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U.S. Poverty Map

April 10th, 2013
in econ_news, syndication

Econintersect:  The poverty level in the U.S. is defined by an income level that is the same across the country.  For an individual the poverty level in 2013 is $11,490; for a family of four it is $23,550.   These numbers are for the 48 contiguous states and the District of Columbia.  The numbers are higher for Hawaii and Alaska.  Obviously the standard of living for someone making $11,000 in rural Tennessee is considerably higher than in New York City.  Be that as it may, the numbers are what they are and have been used by Visualizing Economics to create a poverty  map of the U.S.

Click on map for larger image.

poverty-map-us-vizualizing-economics

Follow up:

The map indicates many rural areas in the country that are quite red (high poverty), and many urban areas have low poverty.  But does that really indicate how well the lower income people are living in the different geographical regions?

For example, consider rent.  In Rocky Mount, North Carolina, apparently "presentable" 1-3 bedroom apartments are available for $500 t0 $800 a month.  In Boston, Mass, the rents appear to range from $1,100 up to several thousand.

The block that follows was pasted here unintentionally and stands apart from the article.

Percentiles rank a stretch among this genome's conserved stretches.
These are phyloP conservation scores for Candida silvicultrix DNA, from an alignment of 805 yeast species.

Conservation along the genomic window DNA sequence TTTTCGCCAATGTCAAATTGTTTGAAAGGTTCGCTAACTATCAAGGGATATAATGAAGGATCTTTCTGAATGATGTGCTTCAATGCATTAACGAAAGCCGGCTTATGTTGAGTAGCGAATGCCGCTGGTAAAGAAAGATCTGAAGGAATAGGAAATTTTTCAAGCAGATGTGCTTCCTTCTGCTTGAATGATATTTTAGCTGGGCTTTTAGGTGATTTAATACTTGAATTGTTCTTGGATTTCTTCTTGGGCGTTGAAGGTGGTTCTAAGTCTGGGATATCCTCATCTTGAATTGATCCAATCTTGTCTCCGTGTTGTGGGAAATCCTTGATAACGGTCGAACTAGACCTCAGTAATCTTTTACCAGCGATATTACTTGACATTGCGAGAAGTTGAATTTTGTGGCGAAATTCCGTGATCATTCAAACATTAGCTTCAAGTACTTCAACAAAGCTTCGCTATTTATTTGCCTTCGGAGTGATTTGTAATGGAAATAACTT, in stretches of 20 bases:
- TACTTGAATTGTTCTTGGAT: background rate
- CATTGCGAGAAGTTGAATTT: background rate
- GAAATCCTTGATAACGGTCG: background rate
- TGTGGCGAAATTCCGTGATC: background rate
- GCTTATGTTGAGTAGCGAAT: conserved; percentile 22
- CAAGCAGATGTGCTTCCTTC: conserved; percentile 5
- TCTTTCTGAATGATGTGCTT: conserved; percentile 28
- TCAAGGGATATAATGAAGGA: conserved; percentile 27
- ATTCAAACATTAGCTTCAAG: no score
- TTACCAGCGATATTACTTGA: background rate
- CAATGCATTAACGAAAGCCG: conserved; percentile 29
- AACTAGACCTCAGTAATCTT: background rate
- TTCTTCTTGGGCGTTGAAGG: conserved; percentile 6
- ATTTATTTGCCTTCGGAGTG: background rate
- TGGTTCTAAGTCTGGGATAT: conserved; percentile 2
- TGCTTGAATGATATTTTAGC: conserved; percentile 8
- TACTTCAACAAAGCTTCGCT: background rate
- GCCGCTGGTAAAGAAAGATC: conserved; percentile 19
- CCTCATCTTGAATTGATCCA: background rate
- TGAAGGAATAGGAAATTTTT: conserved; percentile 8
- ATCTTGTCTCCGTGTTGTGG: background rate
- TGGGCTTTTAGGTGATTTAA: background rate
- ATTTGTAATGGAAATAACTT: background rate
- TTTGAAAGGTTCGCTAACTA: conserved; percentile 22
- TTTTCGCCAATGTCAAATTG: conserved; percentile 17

A family of four could rent an apartment in Rocky Mount for something in the $6,000 to $8,000 a year (25% to 33% of income).  In Boston, similar accommodations would be at least 50-60% of poverty level income.

Someone with poverty level income lived in a family of four in Rocky Mount could actually afford to live  have a decent living accommodations for the family.  Not so much in Boston.

And when you recognize that there are 46.2 million people living below the poverty level (2011 data) the magnitude of the problem is amplified.

If we define the poverty line as 4 times housing costs, then the poverty level designation seems quite reasonable for Rocky Mount.  However, in Boston 4x $13,200 would define a poverty line near $53,000.  That's 2.2 times higher than for Rocky Mount.

If it is assumed that all other costs are the same in both Rocky Mount and Boston, other than rent, then the poverty line in Boston would be near $30,000 a year if $23,550 is the correct number for Rocky Mount.

If such calculations were done across the entire country the color pattern in the excellent Visualizing Economics map would be much changed.

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